What Happens During Thermal Testing of Electronics
Any new product intended for mass manufacturing needs to be reliable at a range of temperatures.
In addition, components and the PCB holding them need to be reliable against thermal shock, as well as mechanical shock and ESD.
Thermal testing of electronics involves assessing reliability at multiple levels to ensure your new product has the longest possible lifetime.
This humidity-controlled oven can be used for long-term thermal testing of electronics.
Thermal testing standards may seem like an inconvenience, but they’re the last step for manufacturers to find and remove faulty components from a fabrication line. Once the board is assembled, it should be thoroughly tested to ensure it can withstand testing demand specified in the IPC standards. Both component makers and PCB manufacturers need to understand thermal testing of electronics, and PCB designers should understand how to design their boards so that they are more likely to pass inspection.
When you’re planning to manufacture your board, make sure you understand the tests your board will need to pass to ensure long life and high yield. Standards on thermal reliability tests include IPC and MIL-STD requirements, while JEDEC has created test requirements for semiconductor components.
Types of Thermal Testing of Electronics
There are different types of thermal tests for electronics, which are designed to identify failing components and check that a board was designed to be reliable. Thermal testing of electronics should be performed at two levels:
At the component level before assembly, in order to identify and remove any components that might have low lifetime.
At the board level after assembly, to ensure the board can survive thermal shock and prolonged exposure to high temperatures during operation.
Actual test procedures and requirements are specified in industry standards. For PCBs, standard testing procedures and requirements can be found in IPC-TM-650 2.6.7 for Class 2 and Class 3 products, or in the MIL-STD-202G standards for defense articles. For integrated circuits, the JESD51-2A, MIL-PRF-38535, MIL-STD-750, and MIL-STD-883 standards provide common test procedures and acceptability criteria.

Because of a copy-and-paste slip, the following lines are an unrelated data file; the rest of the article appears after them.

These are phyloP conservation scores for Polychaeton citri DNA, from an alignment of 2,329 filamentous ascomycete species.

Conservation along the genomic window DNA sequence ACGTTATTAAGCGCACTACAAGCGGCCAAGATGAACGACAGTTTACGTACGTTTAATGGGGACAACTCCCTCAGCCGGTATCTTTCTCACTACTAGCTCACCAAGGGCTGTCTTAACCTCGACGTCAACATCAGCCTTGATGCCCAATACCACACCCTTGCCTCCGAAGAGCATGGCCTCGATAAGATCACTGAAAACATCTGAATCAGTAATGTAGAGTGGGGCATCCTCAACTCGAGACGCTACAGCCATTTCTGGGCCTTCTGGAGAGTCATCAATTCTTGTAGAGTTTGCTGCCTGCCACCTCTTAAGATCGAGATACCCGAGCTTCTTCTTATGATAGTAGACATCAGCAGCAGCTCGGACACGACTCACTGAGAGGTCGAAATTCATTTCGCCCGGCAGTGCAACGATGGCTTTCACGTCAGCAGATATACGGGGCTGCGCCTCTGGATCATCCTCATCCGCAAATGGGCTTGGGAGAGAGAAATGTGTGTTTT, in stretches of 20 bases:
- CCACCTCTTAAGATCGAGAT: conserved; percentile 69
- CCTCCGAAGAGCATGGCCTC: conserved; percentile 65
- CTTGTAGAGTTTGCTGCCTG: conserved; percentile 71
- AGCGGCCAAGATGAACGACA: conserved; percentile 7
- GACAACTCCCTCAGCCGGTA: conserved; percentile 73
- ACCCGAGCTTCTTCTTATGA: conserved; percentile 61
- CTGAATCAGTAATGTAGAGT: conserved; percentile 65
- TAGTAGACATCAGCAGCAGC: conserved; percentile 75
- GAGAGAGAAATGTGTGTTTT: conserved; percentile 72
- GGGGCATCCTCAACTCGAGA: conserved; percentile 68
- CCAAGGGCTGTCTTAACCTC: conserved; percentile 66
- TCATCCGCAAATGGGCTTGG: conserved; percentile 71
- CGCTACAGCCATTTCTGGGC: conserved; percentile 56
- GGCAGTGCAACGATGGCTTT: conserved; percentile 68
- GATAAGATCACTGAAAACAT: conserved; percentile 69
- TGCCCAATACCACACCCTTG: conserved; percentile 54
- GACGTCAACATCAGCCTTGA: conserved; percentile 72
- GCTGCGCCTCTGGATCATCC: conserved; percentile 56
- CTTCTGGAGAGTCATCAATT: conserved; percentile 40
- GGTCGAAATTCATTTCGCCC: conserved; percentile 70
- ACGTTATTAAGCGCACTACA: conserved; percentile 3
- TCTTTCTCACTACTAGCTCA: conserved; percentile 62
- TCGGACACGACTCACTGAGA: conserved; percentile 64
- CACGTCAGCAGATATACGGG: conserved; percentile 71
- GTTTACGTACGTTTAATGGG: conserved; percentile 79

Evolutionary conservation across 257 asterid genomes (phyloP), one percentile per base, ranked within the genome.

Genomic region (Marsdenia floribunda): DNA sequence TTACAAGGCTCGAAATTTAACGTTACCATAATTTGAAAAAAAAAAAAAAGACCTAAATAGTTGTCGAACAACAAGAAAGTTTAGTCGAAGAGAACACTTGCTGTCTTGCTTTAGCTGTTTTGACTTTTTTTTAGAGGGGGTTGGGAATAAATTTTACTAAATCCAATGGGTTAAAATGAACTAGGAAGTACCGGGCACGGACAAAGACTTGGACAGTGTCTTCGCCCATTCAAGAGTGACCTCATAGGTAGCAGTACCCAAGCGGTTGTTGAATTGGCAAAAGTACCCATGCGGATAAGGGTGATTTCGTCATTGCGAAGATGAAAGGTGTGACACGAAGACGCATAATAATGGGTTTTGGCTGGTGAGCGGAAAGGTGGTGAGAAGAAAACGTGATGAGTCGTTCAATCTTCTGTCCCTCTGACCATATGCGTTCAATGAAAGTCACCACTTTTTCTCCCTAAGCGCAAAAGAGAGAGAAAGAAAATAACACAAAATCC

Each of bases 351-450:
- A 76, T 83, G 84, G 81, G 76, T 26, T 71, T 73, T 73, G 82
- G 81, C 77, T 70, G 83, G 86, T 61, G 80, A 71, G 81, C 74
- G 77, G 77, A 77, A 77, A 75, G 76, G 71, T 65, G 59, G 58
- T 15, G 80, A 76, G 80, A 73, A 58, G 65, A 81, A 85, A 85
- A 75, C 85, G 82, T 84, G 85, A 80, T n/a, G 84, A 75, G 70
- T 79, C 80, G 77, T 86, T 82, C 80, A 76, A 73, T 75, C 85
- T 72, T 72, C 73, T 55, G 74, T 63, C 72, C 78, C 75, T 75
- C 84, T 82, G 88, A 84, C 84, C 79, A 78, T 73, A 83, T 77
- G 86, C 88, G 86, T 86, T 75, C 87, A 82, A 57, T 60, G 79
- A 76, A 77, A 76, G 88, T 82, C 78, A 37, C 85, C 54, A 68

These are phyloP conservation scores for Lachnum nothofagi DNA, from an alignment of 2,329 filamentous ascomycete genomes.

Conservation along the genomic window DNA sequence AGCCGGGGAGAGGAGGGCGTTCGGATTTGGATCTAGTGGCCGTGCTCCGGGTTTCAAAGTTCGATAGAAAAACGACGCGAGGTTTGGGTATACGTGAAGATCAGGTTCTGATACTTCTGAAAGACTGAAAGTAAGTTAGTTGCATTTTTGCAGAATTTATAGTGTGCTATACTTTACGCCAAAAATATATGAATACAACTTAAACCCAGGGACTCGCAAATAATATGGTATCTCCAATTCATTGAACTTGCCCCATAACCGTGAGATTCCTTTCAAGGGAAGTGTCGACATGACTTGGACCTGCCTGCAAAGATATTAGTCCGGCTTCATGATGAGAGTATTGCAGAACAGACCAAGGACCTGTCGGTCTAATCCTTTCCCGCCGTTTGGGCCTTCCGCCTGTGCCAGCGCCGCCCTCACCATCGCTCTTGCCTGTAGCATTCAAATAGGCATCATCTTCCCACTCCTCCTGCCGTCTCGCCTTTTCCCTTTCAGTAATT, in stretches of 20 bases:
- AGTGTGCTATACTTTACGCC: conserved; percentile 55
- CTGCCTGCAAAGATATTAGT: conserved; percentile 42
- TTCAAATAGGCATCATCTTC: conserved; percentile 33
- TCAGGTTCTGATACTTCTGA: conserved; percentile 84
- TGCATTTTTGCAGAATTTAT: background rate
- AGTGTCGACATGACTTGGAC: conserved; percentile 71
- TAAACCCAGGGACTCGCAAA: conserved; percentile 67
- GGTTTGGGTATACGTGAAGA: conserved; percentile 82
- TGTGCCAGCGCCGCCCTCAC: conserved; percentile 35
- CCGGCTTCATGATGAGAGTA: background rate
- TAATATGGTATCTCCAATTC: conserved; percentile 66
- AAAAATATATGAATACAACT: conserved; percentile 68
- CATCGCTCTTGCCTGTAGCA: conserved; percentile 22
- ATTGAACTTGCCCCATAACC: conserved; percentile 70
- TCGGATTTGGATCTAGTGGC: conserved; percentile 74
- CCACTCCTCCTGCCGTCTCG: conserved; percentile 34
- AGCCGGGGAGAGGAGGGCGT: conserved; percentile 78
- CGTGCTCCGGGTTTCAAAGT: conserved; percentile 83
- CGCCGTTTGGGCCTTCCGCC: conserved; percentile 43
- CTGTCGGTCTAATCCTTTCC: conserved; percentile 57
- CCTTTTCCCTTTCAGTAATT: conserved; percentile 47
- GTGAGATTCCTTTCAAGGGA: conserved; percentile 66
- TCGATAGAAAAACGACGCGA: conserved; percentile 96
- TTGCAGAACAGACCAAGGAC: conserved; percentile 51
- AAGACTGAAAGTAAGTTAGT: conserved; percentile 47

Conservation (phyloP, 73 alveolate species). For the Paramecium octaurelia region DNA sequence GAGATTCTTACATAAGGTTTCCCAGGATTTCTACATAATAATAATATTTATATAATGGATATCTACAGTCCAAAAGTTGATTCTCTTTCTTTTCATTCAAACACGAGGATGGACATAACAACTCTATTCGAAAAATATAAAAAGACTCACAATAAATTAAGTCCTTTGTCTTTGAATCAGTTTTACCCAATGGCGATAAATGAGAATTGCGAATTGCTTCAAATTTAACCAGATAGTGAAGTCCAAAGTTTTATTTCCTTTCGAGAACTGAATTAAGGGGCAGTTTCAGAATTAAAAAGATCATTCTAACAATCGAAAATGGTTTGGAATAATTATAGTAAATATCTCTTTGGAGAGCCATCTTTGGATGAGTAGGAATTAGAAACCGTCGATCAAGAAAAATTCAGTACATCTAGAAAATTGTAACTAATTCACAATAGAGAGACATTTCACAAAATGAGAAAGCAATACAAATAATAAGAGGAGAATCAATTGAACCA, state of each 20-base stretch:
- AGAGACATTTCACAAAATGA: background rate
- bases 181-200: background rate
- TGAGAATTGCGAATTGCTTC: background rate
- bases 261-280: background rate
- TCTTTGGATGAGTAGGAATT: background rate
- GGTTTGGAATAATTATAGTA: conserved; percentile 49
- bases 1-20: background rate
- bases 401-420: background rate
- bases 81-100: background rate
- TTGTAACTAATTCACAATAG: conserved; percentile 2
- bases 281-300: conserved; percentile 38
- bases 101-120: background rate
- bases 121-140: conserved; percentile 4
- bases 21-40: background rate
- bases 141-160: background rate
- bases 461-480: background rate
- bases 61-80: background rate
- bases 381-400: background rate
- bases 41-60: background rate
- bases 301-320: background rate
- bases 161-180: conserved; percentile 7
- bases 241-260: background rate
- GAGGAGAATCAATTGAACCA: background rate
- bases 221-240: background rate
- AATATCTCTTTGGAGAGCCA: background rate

In addition to these two levels of tests, there are two general types of tests that can be performed to remove faulty components and unreliable boards. These are transient shock tests and accelerated life tests, where the former includes long-term temperature exposure and thermal cycling tests. These testing and qualification standards are intended to examine a PCB from the following three perspectives:
Thermal shock reliability. Exposure to high temperature over a very short time period causes the board and components to heat up quickly. This places stress on the bond wire, die, transistor junctions, solder joints, and other conductors on the PCB.
Thermal cycling reliability. Even if a PCB does not heat up quickly or reach extremely high temperatures, repeated cycling between extremes can cause conductors to become fatigued. In addition, the PCB substrate can become embrittled after repeated cycling.
Long-term temperature exposure. This is the most common form of accelerated life testing for electronics. Components and the boards are brought up to high temperatures and held for a specified period of time, mimicking longer-term operation at lower temperatures.